examples include weather prediction, global positioning systems (GPS),
medical imaging, and financial modeling. Most applications lead to
mathematical models; these are systems of equations whose solutions
tell us something about the application. Most mathematical models are
too complex or too large or both and therefore computers have to be used
to obtain an approximate solution to the equations. The study of methods
that allow computers to solve mathematical problems is called Computational Mathematics
or Numerical Analysis. In this session, we will learn about a
few famous algorithms from computational mathematics and use them to obtain
approximate solutions to some mathematical models arising in several
applications. Please bring a calculator as some handson exercises
exploring the use of numerical algorithms will be included!
April 30
Speaker: Dr. John McLoughlin (UNB Fredericton)
Topic: Problem Solving with Probability
Join us for an evening of probability. How can something with an answer from 0 to 1 be so intriguing?
We will open with a few problems to introduce core probability principles before stepping onto the playing field of probability.
Whether tossing two headed coins or people randomly arriving at a coffee shop or figuring out the chance of winning a tennis match after a rain delay,
be prepared to play with probability. All are welcome from total novices to those relatively familiar with the core concepts.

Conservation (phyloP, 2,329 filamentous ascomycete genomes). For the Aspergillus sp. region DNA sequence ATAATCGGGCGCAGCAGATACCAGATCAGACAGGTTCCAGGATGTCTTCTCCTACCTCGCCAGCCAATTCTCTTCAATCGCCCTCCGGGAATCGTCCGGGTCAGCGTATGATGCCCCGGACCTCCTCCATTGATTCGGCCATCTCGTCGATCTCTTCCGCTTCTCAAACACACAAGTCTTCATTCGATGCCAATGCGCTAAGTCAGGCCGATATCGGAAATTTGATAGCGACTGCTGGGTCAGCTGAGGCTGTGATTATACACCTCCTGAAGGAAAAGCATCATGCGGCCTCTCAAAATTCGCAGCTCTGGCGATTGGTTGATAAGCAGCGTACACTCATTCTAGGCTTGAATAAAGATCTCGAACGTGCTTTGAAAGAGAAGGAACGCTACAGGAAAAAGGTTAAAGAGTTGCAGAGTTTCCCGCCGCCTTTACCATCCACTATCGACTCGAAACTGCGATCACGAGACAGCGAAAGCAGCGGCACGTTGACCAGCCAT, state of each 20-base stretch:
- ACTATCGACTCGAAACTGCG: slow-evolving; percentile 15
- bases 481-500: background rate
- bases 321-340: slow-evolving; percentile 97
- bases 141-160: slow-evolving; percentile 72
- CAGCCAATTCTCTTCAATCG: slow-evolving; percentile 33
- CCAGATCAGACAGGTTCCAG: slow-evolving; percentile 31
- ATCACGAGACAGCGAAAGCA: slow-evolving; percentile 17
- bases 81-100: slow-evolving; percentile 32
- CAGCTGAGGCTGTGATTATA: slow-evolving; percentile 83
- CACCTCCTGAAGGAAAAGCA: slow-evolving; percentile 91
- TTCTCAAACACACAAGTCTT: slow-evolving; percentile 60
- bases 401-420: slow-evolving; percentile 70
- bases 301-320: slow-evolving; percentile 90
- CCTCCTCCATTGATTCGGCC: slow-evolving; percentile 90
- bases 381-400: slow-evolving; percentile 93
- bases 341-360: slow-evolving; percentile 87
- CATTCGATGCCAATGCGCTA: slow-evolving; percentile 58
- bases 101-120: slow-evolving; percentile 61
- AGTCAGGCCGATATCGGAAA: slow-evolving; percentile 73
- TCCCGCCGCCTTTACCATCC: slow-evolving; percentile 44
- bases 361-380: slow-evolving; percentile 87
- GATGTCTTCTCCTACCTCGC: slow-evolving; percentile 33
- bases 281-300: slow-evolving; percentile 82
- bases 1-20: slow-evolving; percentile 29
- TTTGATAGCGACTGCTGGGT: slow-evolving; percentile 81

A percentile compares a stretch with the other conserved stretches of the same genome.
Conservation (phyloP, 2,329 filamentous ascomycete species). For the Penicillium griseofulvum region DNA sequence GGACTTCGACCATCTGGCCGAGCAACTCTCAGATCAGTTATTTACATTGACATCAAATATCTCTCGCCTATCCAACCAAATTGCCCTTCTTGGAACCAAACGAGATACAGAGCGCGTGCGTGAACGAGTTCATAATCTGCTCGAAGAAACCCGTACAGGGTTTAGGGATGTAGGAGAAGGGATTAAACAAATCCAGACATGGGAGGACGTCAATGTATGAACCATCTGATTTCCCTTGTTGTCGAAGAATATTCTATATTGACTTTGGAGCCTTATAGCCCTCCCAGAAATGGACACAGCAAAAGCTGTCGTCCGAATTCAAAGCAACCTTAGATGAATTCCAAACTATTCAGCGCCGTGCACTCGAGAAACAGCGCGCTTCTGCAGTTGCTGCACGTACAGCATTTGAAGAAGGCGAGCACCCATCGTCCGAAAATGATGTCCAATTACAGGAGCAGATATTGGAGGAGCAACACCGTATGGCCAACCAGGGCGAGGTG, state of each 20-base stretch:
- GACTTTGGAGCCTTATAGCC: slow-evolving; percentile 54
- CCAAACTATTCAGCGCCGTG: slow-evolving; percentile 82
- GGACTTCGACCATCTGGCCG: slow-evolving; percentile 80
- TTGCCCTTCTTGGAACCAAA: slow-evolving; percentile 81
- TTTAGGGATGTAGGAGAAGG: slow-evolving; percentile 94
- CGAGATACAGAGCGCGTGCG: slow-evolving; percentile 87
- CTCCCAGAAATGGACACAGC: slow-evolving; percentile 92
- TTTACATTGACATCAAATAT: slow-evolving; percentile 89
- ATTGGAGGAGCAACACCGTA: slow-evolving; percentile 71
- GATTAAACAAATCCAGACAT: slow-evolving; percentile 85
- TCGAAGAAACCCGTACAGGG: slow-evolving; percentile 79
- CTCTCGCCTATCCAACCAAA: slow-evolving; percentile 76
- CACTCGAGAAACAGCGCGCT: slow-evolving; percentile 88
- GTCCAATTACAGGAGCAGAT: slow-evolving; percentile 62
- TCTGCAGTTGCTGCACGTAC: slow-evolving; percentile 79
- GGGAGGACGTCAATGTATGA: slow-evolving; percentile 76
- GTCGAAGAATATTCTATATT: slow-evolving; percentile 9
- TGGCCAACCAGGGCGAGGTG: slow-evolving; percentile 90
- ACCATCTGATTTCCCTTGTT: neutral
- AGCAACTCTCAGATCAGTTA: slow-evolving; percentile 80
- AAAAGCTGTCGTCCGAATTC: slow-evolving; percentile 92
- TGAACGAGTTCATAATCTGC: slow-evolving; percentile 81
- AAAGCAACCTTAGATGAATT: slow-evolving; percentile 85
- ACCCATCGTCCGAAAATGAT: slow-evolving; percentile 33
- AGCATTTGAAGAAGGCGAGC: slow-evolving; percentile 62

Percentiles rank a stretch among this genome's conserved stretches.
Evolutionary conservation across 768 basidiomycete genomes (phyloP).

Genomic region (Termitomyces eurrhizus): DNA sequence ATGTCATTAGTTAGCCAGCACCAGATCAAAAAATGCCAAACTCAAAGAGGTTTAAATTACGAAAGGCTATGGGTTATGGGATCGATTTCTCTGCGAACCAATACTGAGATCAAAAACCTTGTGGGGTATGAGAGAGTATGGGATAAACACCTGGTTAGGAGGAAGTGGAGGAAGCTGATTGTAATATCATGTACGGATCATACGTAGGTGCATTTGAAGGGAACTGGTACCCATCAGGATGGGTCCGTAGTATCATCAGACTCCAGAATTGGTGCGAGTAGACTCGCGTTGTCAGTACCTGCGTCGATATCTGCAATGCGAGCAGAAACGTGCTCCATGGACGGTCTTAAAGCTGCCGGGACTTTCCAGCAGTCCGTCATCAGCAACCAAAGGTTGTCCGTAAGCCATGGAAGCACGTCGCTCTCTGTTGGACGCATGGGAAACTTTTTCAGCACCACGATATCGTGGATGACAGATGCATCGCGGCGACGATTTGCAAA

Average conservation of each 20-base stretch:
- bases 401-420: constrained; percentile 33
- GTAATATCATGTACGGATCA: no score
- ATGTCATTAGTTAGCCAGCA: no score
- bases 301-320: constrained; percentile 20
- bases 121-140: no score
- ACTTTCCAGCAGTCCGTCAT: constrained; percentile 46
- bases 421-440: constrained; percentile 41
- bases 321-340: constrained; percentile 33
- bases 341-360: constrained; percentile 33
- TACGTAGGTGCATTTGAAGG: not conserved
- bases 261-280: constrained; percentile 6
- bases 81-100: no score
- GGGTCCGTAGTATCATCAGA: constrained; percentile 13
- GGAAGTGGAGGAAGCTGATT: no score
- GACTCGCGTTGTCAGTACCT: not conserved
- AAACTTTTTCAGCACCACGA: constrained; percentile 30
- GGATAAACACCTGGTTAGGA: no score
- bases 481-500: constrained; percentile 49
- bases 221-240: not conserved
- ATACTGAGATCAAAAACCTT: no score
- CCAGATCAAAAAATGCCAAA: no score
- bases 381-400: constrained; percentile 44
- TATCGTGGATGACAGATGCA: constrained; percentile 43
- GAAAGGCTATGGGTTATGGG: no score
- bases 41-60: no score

A range of levels will be shared in the problems, and some of the ideas will surely be new to all present as a way of extending your own mathematical horizons.
Enjoying mathematics and solving probability problems are not mutually exclusive!
May 21
Speaker: Dr. Nauzer Kalyaniwalla (CS Dept, Dalhousie)
Topic: Cryptography on the Internet: Or How to keep Secrets Safe
Imagine a universe with a largest integer, where you can multiply, but can not divide. Addition in this univerise follows the rules of 'clock' arithmetic. In such a universe there exists functions that are easy to compute from given input. But finding the input from a computed function is beyond computational reach. However, there is a trapdoor! A secret key allows the input to be found trivially. This means that anyone can encrypt a secret message, but only the intended recipient can decrypt the message. This application of number theory has widespread use on the internet. Please bring a calculator, it may be useful for this session.
June 11
Speaker: Dr. Thomas Duck (Physics & Atmospheric Science Dept, Dalhousie)
Topic: Games of Chance (or Why the House Always Wins)
Games of chance like shooting dice, blackjack, roulette, poker, slot machines and the lottery are ruled by math. We will play some of these for fun, and learn how the calculation of odds, probabilities, and “expectation values” can be used to assess risk versus reward. The results will show how the House (almost) always has an edge, ensuring that over the long term they win and gamblers lose.
Topic Ideas?
If you have a request for topics, please contact us. If you have a topic or idea that appeals to you, let us help you explore it! Email us at mathcircles@dal.ca and we will work it into our repertoire.